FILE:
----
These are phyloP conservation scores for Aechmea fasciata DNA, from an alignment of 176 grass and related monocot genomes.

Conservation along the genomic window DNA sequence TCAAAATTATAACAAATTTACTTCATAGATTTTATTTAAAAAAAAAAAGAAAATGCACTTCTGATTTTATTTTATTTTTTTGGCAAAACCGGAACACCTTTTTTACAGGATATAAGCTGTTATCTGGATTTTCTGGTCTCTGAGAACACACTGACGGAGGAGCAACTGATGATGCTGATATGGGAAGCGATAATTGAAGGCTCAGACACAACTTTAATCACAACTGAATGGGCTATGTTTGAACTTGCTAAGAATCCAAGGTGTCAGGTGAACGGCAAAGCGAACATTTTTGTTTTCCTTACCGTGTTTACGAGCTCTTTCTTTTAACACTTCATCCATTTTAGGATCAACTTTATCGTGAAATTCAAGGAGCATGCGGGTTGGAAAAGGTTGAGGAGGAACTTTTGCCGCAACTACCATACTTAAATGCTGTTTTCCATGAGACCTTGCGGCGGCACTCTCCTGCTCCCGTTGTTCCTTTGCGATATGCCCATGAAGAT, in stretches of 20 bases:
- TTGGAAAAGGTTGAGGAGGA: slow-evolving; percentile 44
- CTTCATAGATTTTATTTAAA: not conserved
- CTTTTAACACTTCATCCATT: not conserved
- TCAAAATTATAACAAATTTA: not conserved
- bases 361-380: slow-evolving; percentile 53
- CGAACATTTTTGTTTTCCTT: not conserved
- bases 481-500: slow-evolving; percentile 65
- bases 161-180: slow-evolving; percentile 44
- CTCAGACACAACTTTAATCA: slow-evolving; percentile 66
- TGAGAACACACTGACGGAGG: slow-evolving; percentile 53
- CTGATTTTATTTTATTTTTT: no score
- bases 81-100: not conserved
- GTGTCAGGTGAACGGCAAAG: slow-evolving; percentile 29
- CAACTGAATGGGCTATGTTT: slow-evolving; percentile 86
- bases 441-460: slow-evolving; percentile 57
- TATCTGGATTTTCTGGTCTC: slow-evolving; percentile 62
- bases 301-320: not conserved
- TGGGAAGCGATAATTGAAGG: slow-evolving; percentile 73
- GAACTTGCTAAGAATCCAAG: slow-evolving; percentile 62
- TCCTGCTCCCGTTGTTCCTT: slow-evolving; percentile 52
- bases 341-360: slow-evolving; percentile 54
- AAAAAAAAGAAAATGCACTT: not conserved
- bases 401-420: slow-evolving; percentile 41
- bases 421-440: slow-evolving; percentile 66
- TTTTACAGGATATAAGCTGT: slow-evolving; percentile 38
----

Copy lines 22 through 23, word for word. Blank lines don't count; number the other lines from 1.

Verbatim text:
- TCCTGCTCCCGTTGTTCCTT: slow-evolving; percentile 52
- bases 341-360: slow-evolving; percentile 54